Worldwide, sudden cardiac arrest (SCA) is one of the main causes of death. The SCA-to-resuscitation interval highlights the therapeutic need for accurate and prompt SCA detection, a critical factor in determining patient outcomes. This application may benefit from the non-invasive visual method called near-infrared spectroscopy (NIRS). A non-invasive optical biosensing method called near-infrared spectroscopy (NIRS) can transcutaneously measure changes in tissue oxygenation and hemodynamics in real time. Photoplethysmography (PPG), a technology that has found widespread use in clinical settings since the development of pulse oximetry, is founded on similar physical principles as NIRS.
Transcutaneous NIRS has been explored to identify pentobarbital-induced alterations during cardiac arrest in eight Yucatan miniature pigs. The spinal cord tissues’ partial oxygen pressure (PO2) and invasively measured carotid blood pressure were compared to NIRS readings during cardiac arrest. They noticed statistically significant drops in mean arterial pressure (MAP) from baseline to five minutes after pentobarbital delivery.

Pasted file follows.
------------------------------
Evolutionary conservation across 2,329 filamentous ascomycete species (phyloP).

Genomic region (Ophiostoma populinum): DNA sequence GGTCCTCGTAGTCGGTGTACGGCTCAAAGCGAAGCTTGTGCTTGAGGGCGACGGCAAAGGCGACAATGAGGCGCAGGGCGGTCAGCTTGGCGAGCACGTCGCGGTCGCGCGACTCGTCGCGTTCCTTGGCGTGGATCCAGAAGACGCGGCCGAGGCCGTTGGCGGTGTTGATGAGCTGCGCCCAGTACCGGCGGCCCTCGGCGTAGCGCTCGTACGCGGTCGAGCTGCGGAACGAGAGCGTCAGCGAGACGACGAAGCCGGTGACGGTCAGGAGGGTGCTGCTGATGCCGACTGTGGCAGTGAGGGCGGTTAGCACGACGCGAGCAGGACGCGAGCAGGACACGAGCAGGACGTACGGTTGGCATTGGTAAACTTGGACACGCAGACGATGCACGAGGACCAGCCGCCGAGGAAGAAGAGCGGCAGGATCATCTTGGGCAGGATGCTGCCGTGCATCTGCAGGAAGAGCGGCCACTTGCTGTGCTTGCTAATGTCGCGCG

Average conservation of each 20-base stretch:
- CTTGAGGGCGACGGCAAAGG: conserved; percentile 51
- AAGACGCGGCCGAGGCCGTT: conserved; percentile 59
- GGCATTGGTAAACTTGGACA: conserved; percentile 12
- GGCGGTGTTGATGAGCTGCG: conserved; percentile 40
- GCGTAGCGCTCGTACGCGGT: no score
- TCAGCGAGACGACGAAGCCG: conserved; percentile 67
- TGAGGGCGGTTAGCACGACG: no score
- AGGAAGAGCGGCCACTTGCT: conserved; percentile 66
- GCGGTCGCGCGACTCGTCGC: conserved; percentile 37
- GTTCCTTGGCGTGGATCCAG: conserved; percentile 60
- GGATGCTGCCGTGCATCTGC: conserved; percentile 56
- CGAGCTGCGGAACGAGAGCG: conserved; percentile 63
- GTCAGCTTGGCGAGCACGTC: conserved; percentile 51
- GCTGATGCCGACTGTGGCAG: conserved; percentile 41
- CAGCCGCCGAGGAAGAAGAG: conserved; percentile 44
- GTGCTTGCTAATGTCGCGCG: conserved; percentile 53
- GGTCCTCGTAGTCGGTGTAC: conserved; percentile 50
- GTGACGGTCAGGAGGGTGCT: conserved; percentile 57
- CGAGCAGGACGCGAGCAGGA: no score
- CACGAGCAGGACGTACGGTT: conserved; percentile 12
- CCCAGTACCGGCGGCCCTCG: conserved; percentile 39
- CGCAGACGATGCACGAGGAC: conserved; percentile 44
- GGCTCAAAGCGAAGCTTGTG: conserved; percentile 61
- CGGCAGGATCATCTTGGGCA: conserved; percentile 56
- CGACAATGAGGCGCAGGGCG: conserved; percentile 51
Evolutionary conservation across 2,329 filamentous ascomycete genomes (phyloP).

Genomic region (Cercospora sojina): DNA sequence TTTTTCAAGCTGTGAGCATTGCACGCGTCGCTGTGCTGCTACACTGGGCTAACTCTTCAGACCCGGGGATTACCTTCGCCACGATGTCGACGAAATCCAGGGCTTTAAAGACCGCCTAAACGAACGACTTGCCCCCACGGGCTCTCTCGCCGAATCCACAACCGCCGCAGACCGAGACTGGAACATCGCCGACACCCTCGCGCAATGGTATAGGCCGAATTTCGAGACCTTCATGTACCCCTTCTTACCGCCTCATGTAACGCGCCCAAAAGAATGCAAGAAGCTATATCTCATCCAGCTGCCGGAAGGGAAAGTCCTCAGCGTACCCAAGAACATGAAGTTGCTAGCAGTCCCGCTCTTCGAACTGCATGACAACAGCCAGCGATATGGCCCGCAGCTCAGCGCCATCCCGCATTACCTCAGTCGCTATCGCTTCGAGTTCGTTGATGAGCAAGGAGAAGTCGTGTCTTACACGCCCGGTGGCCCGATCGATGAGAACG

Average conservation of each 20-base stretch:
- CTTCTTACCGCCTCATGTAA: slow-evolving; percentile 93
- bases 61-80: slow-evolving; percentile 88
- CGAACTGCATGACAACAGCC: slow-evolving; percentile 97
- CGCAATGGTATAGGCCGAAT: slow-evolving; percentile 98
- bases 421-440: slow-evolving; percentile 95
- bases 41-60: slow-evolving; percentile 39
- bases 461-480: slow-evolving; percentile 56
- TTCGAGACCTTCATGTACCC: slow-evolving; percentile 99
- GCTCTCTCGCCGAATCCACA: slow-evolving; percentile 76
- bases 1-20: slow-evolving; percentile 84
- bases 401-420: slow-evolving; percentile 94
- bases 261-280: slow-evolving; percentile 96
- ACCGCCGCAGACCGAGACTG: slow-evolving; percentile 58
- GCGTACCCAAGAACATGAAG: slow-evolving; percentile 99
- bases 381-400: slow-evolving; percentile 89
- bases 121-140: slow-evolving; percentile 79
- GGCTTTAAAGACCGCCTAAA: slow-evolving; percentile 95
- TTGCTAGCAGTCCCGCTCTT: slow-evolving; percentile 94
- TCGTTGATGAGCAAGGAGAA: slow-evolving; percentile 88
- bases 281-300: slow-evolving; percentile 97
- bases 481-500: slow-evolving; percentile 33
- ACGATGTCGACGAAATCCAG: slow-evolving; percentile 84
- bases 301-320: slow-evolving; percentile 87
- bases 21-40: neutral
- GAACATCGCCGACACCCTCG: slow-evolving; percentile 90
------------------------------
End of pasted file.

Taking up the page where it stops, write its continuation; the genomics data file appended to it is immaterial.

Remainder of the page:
NIRS and blood pressure-derived pulse rates were not significantly different during baseline times (p > 0.99) nor after pentobarbital administration (p = 0.97). Transcutaneous near-infrared spectroscopy has shown the ability to detect sudden hemodynamic changes brought on by cardiac arrest in times comparable to invasive measures. Researchers conclude that further research is necessary before deciding whether transcutaneous NIRS monitoring presents a new, non-invasive method for SCA detection.
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